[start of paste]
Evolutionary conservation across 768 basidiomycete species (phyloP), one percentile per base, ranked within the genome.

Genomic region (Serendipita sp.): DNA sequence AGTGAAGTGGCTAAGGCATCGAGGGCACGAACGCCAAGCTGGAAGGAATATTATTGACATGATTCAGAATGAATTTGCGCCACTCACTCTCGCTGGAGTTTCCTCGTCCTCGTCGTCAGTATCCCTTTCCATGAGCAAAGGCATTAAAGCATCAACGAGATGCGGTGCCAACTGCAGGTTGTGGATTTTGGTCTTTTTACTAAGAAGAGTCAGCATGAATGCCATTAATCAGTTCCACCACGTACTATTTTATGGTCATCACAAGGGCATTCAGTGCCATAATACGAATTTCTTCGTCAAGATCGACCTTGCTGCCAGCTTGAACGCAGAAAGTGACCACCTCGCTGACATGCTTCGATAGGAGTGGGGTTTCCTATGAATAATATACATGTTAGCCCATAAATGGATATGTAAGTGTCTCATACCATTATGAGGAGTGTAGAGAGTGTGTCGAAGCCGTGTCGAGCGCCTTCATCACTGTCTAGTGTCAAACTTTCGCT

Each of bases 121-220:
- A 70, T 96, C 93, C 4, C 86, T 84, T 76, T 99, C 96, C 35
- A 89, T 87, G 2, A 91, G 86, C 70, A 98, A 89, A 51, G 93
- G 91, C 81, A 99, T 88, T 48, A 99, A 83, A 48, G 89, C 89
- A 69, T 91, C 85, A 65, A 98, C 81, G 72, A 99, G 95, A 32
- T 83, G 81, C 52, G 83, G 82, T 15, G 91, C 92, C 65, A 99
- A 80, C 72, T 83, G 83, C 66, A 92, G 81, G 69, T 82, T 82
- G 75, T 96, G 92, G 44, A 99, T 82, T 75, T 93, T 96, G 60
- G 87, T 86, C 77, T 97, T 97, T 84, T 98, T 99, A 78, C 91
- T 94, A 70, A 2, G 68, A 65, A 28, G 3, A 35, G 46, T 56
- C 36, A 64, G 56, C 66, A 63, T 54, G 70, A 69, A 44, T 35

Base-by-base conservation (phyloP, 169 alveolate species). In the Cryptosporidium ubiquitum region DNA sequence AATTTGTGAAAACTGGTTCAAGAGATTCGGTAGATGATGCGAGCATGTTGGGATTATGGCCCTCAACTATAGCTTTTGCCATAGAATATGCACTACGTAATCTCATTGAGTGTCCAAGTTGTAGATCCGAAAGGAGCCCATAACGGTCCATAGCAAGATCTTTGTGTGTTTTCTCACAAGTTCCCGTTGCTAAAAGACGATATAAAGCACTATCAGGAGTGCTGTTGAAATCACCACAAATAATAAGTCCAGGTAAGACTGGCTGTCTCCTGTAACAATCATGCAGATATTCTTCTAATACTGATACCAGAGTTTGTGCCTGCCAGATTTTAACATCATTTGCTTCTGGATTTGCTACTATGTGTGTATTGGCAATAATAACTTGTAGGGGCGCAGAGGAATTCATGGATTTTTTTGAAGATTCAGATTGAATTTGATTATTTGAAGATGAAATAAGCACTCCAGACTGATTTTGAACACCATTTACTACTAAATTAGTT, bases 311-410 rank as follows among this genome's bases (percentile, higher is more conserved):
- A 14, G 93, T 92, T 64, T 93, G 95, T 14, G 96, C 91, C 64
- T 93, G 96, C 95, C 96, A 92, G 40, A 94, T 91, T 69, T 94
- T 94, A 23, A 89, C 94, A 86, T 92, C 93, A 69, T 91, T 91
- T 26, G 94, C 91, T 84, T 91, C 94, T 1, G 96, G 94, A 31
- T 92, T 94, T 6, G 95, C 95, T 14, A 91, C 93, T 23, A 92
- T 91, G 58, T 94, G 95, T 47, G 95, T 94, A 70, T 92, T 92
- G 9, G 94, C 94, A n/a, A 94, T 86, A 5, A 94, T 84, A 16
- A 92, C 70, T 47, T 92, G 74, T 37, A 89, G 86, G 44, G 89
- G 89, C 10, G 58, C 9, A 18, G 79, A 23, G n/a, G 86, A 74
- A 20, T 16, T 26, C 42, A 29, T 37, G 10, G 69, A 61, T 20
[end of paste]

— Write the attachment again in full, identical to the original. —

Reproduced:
Evolutionary conservation across 768 basidiomycete species (phyloP), one percentile per base, ranked within the genome.

Genomic region (Serendipita sp.): DNA sequence AGTGAAGTGGCTAAGGCATCGAGGGCACGAACGCCAAGCTGGAAGGAATATTATTGACATGATTCAGAATGAATTTGCGCCACTCACTCTCGCTGGAGTTTCCTCGTCCTCGTCGTCAGTATCCCTTTCCATGAGCAAAGGCATTAAAGCATCAACGAGATGCGGTGCCAACTGCAGGTTGTGGATTTTGGTCTTTTTACTAAGAAGAGTCAGCATGAATGCCATTAATCAGTTCCACCACGTACTATTTTATGGTCATCACAAGGGCATTCAGTGCCATAATACGAATTTCTTCGTCAAGATCGACCTTGCTGCCAGCTTGAACGCAGAAAGTGACCACCTCGCTGACATGCTTCGATAGGAGTGGGGTTTCCTATGAATAATATACATGTTAGCCCATAAATGGATATGTAAGTGTCTCATACCATTATGAGGAGTGTAGAGAGTGTGTCGAAGCCGTGTCGAGCGCCTTCATCACTGTCTAGTGTCAAACTTTCGCT

Each of bases 121-220:
- A 70, T 96, C 93, C 4, C 86, T 84, T 76, T 99, C 96, C 35
- A 89, T 87, G 2, A 91, G 86, C 70, A 98, A 89, A 51, G 93
- G 91, C 81, A 99, T 88, T 48, A 99, A 83, A 48, G 89, C 89
- A 69, T 91, C 85, A 65, A 98, C 81, G 72, A 99, G 95, A 32
- T 83, G 81, C 52, G 83, G 82, T 15, G 91, C 92, C 65, A 99
- A 80, C 72, T 83, G 83, C 66, A 92, G 81, G 69, T 82, T 82
- G 75, T 96, G 92, G 44, A 99, T 82, T 75, T 93, T 96, G 60
- G 87, T 86, C 77, T 97, T 97, T 84, T 98, T 99, A 78, C 91
- T 94, A 70, A 2, G 68, A 65, A 28, G 3, A 35, G 46, T 56
- C 36, A 64, G 56, C 66, A 63, T 54, G 70, A 69, A 44, T 35

Base-by-base conservation (phyloP, 169 alveolate species). In the Cryptosporidium ubiquitum region DNA sequence AATTTGTGAAAACTGGTTCAAGAGATTCGGTAGATGATGCGAGCATGTTGGGATTATGGCCCTCAACTATAGCTTTTGCCATAGAATATGCACTACGTAATCTCATTGAGTGTCCAAGTTGTAGATCCGAAAGGAGCCCATAACGGTCCATAGCAAGATCTTTGTGTGTTTTCTCACAAGTTCCCGTTGCTAAAAGACGATATAAAGCACTATCAGGAGTGCTGTTGAAATCACCACAAATAATAAGTCCAGGTAAGACTGGCTGTCTCCTGTAACAATCATGCAGATATTCTTCTAATACTGATACCAGAGTTTGTGCCTGCCAGATTTTAACATCATTTGCTTCTGGATTTGCTACTATGTGTGTATTGGCAATAATAACTTGTAGGGGCGCAGAGGAATTCATGGATTTTTTTGAAGATTCAGATTGAATTTGATTATTTGAAGATGAAATAAGCACTCCAGACTGATTTTGAACACCATTTACTACTAAATTAGTT, bases 311-410 rank as follows among this genome's bases (percentile, higher is more conserved):
- A 14, G 93, T 92, T 64, T 93, G 95, T 14, G 96, C 91, C 64
- T 93, G 96, C 95, C 96, A 92, G 40, A 94, T 91, T 69, T 94
- T 94, A 23, A 89, C 94, A 86, T 92, C 93, A 69, T 91, T 91
- T 26, G 94, C 91, T 84, T 91, C 94, T 1, G 96, G 94, A 31
- T 92, T 94, T 6, G 95, C 95, T 14, A 91, C 93, T 23, A 92
- T 91, G 58, T 94, G 95, T 47, G 95, T 94, A 70, T 92, T 92
- G 9, G 94, C 94, A n/a, A 94, T 86, A 5, A 94, T 84, A 16
- A 92, C 70, T 47, T 92, G 74, T 37, A 89, G 86, G 44, G 89
- G 89, C 10, G 58, C 9, A 18, G 79, A 23, G n/a, G 86, A 74
- A 20, T 16, T 26, C 42, A 29, T 37, G 10, G 69, A 61, T 20